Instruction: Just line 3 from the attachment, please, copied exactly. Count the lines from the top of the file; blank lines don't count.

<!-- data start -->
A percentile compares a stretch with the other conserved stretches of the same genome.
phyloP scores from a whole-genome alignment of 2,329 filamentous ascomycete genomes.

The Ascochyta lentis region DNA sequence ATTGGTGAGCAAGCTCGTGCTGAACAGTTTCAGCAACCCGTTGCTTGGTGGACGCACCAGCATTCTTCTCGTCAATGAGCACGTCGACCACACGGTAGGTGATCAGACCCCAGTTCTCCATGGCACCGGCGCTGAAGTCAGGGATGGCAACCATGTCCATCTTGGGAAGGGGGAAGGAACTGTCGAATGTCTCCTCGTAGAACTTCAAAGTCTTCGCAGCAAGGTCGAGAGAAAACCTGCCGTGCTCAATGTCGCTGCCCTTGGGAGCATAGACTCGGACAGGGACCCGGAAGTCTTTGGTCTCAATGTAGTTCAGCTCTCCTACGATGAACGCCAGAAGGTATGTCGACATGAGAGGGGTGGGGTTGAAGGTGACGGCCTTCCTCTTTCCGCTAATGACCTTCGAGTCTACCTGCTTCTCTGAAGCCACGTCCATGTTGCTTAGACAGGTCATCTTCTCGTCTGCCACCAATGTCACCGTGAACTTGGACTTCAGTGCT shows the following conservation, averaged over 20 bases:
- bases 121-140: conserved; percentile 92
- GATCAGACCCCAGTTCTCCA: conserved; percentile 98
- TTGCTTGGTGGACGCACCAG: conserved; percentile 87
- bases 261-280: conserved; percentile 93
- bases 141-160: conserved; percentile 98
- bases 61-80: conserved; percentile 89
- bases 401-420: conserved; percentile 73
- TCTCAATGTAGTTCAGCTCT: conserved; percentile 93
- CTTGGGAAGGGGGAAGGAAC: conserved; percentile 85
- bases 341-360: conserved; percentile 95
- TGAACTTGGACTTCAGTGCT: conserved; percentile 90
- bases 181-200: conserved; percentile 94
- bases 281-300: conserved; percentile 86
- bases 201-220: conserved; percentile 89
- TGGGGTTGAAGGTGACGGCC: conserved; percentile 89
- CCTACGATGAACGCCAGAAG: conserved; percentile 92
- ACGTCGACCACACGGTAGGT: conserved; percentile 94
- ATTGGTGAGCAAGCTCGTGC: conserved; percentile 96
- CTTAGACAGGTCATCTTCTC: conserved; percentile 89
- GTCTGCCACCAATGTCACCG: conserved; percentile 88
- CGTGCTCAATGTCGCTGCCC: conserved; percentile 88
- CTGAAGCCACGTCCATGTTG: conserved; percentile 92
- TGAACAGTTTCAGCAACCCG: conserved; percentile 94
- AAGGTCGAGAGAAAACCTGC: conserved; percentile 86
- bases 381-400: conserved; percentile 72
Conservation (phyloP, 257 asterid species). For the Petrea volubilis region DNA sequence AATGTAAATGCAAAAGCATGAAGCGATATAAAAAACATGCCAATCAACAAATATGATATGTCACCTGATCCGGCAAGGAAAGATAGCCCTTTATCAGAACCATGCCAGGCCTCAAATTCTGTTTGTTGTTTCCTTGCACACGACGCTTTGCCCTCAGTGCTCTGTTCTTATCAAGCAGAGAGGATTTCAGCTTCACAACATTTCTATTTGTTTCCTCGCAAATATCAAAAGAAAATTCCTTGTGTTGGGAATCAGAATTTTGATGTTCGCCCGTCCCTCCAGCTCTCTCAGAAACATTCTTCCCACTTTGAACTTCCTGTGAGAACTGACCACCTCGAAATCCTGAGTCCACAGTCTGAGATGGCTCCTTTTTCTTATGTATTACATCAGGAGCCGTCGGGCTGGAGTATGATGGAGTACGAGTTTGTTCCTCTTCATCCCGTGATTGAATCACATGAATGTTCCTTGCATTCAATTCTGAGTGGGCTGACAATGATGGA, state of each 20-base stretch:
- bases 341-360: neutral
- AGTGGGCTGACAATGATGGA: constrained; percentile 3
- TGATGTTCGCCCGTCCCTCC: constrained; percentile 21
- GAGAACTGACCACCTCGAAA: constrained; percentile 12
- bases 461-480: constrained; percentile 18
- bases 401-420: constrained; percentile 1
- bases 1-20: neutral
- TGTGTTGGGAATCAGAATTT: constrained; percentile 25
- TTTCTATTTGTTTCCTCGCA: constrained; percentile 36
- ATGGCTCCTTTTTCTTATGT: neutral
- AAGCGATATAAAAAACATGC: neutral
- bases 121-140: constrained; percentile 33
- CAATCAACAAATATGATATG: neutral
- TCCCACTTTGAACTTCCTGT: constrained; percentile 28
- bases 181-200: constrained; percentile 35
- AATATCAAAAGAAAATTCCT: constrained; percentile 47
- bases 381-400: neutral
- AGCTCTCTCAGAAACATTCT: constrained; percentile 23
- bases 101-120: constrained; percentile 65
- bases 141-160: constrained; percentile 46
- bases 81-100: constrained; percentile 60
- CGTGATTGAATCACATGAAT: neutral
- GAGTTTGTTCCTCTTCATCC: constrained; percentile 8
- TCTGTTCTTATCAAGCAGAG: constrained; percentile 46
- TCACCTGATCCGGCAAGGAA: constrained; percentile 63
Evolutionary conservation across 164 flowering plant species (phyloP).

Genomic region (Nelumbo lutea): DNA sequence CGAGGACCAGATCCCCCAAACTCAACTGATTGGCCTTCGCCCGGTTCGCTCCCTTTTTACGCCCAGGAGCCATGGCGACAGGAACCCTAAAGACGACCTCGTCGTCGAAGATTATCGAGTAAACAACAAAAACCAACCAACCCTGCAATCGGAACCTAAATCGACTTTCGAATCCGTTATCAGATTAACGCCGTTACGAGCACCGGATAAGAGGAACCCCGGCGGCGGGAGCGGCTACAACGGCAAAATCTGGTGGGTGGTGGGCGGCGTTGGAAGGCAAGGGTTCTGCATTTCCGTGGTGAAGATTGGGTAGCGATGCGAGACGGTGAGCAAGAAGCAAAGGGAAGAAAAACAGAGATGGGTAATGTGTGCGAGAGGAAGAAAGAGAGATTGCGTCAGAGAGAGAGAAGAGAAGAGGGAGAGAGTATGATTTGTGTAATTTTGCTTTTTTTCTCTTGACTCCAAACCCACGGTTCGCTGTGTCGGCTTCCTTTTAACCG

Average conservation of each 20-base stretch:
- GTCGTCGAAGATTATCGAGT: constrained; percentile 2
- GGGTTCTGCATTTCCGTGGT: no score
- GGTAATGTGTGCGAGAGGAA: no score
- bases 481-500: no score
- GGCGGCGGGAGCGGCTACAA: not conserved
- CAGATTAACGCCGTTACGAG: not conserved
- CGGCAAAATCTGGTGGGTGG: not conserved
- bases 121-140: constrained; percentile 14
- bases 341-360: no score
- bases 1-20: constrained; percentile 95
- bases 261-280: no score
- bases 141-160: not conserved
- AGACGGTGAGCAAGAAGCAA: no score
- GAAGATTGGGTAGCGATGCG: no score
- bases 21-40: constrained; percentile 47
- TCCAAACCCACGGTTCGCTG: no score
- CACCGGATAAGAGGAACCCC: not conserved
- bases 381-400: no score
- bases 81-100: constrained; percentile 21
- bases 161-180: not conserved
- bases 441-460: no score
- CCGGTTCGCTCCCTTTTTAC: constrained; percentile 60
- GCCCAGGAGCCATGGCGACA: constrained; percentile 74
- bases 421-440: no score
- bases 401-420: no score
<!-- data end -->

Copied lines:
The Ascochyta lentis region DNA sequence ATTGGTGAGCAAGCTCGTGCTGAACAGTTTCAGCAACCCGTTGCTTGGTGGACGCACCAGCATTCTTCTCGTCAATGAGCACGTCGACCACACGGTAGGTGATCAGACCCCAGTTCTCCATGGCACCGGCGCTGAAGTCAGGGATGGCAACCATGTCCATCTTGGGAAGGGGGAAGGAACTGTCGAATGTCTCCTCGTAGAACTTCAAAGTCTTCGCAGCAAGGTCGAGAGAAAACCTGCCGTGCTCAATGTCGCTGCCCTTGGGAGCATAGACTCGGACAGGGACCCGGAAGTCTTTGGTCTCAATGTAGTTCAGCTCTCCTACGATGAACGCCAGAAGGTATGTCGACATGAGAGGGGTGGGGTTGAAGGTGACGGCCTTCCTCTTTCCGCTAATGACCTTCGAGTCTACCTGCTTCTCTGAAGCCACGTCCATGTTGCTTAGACAGGTCATCTTCTCGTCTGCCACCAATGTCACCGTGAACTTGGACTTCAGTGCT shows the following conservation, averaged over 20 bases: